We’ve got a very full plate, and that’s just for the new projects. We’ve still got lots of things going on in the buildings. We are very busy, it’s very exciting to see where we are in comparison to where we’ve been.

I would much rather have it like this than going back to the days where we had no dollars and having to look at other options for our district.  It’s very rewarding. There are days where I leave saying, “Wow, if you would have told me we would be doing all of this five years ago, I would have said there would have been no way.’

Where do you want to see your district by June?

By the end of this school year, we’re on the process of goal setting. I want to see our staff, teachers, principals, maintenance departments, transportation, technology, all using data from their areas to support improving student achievement in this district.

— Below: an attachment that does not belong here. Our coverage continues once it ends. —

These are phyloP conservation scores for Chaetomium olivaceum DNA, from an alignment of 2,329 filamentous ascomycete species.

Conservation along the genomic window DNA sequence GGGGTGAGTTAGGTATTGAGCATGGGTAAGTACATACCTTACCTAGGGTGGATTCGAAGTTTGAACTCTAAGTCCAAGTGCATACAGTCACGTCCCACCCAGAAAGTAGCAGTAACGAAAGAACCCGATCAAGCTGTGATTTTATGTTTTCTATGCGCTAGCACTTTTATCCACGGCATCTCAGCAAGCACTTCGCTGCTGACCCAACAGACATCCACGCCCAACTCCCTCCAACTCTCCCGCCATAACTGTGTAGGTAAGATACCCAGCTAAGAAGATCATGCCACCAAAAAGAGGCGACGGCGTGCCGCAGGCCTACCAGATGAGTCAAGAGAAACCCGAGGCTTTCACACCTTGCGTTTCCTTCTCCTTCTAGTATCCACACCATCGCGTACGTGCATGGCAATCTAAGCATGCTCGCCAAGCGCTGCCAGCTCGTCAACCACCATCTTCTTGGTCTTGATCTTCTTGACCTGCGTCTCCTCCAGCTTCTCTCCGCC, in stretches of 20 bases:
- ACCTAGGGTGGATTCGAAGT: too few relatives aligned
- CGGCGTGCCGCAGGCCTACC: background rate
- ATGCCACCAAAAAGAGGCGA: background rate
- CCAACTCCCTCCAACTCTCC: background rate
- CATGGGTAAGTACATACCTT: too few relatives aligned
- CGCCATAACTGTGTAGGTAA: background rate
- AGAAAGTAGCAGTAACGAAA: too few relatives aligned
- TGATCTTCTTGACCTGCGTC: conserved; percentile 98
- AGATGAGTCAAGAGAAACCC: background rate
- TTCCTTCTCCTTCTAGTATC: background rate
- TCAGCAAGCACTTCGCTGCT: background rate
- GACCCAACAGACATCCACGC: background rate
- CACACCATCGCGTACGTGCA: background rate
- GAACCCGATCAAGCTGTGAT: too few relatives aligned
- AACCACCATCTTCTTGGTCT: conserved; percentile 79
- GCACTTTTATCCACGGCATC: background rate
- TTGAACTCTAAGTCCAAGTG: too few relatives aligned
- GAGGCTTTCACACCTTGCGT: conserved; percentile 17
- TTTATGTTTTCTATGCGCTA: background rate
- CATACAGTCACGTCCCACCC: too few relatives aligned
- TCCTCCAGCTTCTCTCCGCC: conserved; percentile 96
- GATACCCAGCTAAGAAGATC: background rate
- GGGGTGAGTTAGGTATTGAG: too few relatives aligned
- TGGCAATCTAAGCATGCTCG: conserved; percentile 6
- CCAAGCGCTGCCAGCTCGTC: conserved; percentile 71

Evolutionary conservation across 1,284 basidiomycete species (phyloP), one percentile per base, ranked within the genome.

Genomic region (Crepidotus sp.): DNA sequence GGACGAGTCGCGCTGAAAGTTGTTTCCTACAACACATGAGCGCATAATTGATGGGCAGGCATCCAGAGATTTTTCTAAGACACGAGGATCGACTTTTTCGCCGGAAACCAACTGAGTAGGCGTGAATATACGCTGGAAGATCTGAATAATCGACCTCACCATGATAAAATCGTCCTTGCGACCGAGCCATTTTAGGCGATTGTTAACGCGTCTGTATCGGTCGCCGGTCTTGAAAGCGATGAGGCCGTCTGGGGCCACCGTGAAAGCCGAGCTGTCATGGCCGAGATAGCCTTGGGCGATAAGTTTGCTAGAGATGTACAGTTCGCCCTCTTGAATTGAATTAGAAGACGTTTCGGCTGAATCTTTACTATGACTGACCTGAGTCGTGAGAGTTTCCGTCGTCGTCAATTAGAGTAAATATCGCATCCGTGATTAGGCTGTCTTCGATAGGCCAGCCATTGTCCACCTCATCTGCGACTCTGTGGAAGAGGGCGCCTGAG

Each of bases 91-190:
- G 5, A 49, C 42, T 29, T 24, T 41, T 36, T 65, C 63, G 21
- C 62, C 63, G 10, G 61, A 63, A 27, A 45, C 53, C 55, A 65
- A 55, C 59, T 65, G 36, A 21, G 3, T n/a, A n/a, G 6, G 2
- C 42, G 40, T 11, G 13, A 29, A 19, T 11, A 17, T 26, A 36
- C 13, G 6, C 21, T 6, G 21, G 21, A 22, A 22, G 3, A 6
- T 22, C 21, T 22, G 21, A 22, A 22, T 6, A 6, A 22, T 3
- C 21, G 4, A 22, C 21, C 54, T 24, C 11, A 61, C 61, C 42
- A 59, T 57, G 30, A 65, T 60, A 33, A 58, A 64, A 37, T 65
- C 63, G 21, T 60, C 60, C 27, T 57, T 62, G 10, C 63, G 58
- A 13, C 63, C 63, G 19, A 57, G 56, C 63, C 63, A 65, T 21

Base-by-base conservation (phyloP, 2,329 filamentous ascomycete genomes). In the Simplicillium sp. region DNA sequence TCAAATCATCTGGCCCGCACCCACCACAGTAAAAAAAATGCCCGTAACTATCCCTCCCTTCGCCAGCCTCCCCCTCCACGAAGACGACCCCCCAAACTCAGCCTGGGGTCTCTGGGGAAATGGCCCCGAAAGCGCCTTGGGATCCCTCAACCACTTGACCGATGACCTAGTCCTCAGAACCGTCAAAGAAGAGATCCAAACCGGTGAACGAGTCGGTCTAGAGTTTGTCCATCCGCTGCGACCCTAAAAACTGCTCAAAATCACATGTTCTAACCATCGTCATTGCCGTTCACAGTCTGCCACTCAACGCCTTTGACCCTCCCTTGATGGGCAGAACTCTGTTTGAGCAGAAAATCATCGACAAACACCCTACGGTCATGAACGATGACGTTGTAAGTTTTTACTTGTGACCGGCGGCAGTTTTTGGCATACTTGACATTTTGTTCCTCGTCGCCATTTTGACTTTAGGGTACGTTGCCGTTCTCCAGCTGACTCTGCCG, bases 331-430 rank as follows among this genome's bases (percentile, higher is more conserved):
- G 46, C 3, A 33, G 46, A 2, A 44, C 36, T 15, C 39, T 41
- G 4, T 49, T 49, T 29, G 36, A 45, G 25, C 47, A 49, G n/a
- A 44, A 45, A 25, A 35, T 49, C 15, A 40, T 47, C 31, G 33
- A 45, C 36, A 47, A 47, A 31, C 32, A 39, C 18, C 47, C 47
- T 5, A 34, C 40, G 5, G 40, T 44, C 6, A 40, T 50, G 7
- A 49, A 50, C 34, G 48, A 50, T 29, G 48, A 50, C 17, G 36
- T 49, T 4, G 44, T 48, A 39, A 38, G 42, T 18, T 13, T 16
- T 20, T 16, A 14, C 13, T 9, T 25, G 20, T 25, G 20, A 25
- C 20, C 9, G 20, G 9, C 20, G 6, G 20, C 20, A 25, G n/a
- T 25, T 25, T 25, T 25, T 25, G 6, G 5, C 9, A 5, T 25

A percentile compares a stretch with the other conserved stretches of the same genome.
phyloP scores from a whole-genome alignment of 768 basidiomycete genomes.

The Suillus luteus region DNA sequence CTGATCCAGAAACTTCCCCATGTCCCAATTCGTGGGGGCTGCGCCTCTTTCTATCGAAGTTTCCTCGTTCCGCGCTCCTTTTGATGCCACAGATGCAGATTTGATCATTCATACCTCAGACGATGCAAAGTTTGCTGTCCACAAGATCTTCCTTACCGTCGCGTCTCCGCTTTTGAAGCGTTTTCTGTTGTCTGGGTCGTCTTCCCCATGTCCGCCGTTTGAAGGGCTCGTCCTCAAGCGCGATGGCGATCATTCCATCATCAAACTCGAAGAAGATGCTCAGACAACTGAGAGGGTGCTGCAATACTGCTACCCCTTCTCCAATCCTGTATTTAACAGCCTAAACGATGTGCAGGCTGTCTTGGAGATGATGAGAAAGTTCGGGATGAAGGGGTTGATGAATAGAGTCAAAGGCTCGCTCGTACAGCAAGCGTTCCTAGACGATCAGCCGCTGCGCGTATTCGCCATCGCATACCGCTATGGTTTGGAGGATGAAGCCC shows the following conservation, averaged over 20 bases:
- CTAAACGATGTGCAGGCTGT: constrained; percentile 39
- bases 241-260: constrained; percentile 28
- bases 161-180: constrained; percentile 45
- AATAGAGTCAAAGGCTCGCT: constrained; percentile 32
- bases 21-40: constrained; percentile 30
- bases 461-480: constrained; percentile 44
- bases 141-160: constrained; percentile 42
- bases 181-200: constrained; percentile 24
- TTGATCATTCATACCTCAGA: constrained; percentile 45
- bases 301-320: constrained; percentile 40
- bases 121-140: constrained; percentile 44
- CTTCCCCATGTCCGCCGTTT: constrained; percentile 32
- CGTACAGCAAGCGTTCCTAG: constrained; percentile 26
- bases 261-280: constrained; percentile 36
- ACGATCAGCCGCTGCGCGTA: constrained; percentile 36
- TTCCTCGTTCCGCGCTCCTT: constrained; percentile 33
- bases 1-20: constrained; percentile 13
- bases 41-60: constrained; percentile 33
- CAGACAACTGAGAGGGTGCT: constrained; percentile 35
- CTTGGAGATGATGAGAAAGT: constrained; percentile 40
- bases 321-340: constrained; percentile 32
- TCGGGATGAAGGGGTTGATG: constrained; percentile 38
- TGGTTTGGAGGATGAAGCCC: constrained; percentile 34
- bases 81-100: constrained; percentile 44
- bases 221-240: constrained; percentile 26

We’ve been using measurable goals and data very well in our buildings. We need to make it more meaningful and useful for our teachers. We’re expanding that concept to athletics, maintenance, food service, so the supporting departments will do a similar process that our buildings have been doing for three years.

We always need the practice of getting better at using data to make decisions, whether that’s how we improve our facilities, cleanliness, food selection, to make a better learning environment for our kids. That way, they can have the best facilities for their education. We’ve got a long way to go to make that meaningful and relevant. But using that classroom data will be a huge accomplishment for us. We’ve really in five years just transformed our school district.